This mask does a great job of not fogging up in cold weather and you can even regularly use it when it’s humid outside. This is one of the most important features when searching for the best paintball mask because you don’t want the weather to restrict your game. Another advantage to the JT mask is its durable frame that protects your eyes and face use time you use it. The mask won’t let you down and you can comfortably have fun playing paintball without worrying about getting injured. Owning a durable and reliable mask is important to ensure that no one’s safety is at risk during the sport.
Despite this mask’s durability, it’s not uncomfortable to wear for long periods of time. In fact, it’s flexible while still being able to take a beating. While playing on the field, comfort is an important factor for a mask to perform at its best. With small vents at the bottom of the mask, you can clearly communicate with your teammates, and these vents also enable you to properly breathe, even during intense moments.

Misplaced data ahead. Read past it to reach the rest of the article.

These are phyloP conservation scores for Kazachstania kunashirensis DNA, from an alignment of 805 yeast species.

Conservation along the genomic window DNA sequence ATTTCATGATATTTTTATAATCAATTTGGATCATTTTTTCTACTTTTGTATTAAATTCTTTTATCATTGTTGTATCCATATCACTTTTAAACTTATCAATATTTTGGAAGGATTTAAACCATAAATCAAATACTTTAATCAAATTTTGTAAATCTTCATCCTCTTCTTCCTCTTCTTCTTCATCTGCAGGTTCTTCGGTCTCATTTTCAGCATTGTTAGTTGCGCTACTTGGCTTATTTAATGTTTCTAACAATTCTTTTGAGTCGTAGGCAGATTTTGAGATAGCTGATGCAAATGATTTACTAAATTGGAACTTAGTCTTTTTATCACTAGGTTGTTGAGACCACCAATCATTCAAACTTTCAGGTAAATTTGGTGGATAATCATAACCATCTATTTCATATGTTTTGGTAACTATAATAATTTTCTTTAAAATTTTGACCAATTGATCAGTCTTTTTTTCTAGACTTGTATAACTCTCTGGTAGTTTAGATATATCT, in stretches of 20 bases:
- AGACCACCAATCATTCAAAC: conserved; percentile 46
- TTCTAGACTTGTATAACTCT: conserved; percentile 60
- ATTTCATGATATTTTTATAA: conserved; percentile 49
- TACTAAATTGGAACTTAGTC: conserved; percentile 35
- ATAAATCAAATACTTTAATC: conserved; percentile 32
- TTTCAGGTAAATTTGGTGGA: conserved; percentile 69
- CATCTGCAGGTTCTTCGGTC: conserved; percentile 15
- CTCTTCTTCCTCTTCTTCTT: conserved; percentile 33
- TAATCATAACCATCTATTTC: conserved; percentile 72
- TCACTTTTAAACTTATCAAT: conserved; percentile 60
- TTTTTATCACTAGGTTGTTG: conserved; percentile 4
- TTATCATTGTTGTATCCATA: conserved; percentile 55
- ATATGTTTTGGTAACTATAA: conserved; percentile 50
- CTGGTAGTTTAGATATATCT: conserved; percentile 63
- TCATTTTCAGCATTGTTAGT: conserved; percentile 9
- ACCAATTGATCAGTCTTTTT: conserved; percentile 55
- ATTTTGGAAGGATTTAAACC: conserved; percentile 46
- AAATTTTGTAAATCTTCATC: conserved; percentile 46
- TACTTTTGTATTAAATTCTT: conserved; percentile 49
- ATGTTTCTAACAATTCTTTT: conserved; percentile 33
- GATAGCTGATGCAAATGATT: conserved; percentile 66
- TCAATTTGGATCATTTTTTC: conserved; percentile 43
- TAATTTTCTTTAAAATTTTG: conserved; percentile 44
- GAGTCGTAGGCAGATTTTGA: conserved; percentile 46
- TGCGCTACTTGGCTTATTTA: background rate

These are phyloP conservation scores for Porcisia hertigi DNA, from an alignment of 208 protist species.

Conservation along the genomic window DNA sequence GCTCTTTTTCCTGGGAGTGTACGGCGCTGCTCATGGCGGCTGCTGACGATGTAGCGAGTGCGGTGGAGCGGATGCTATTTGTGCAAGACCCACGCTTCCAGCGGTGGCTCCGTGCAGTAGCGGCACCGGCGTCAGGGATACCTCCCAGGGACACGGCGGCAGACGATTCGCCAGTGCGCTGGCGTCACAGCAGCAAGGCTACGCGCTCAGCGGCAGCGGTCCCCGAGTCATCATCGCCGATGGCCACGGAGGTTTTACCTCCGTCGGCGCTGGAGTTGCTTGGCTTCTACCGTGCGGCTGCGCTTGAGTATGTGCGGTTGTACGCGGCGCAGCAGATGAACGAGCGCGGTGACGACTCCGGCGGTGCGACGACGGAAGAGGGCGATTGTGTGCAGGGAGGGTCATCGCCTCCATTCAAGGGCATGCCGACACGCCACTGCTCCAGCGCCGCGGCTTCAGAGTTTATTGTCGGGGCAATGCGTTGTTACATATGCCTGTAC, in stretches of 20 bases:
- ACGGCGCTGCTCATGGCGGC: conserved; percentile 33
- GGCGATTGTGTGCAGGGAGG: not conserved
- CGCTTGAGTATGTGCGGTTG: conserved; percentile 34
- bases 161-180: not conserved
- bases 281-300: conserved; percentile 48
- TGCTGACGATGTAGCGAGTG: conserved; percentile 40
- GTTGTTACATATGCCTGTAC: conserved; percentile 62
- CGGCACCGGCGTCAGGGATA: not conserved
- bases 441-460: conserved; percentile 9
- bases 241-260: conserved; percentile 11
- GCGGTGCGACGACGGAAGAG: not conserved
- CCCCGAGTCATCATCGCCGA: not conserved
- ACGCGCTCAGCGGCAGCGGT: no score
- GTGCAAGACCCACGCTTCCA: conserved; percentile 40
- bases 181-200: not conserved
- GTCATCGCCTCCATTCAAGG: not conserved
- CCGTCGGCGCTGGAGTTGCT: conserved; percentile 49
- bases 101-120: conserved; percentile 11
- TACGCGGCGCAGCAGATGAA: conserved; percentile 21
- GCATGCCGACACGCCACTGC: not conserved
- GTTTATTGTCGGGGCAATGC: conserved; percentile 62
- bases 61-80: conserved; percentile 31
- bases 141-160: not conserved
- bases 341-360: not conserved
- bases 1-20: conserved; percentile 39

Finally, there are virtually no restrictions to your sight while wearing this. It’s one of the best paintball masks to provide you with a 290-degree vision so that you’re always aware of your surroundings. Not only will this improve your gameplay, but keep you safe. Some masks can make it difficult to see what’s around you, as they’re merely built for protection.
Ultimate customization, trade value, comfort, and visibility. Flexible bottoms add extra chance of “bounces.”
The Proflex may feel too large for some players, and the profile is fairly boxy.
The Proflex (and it’s older brother, the Flex 7) is by far JT’s, and perhaps paintball’s, most legendary mask. There exists an entire subculture dedicated to trading and discussing “Flex” masks. Comfortable, lightweight, and with a thermal lens as standard, the Proflex is a truly awesome mask.
It comes with many similar features to the above option, as it’s built for professional and safe use while ensuring that you enjoy your time out on the field. It’s a great mask for such an incredible price (many have purchased for under $100). There are also some incredible features such as being able to change the straps to customize your look as well as change sizes should you choose to share with other players. You can also change the lenses, and removing them to do so is simple and quick.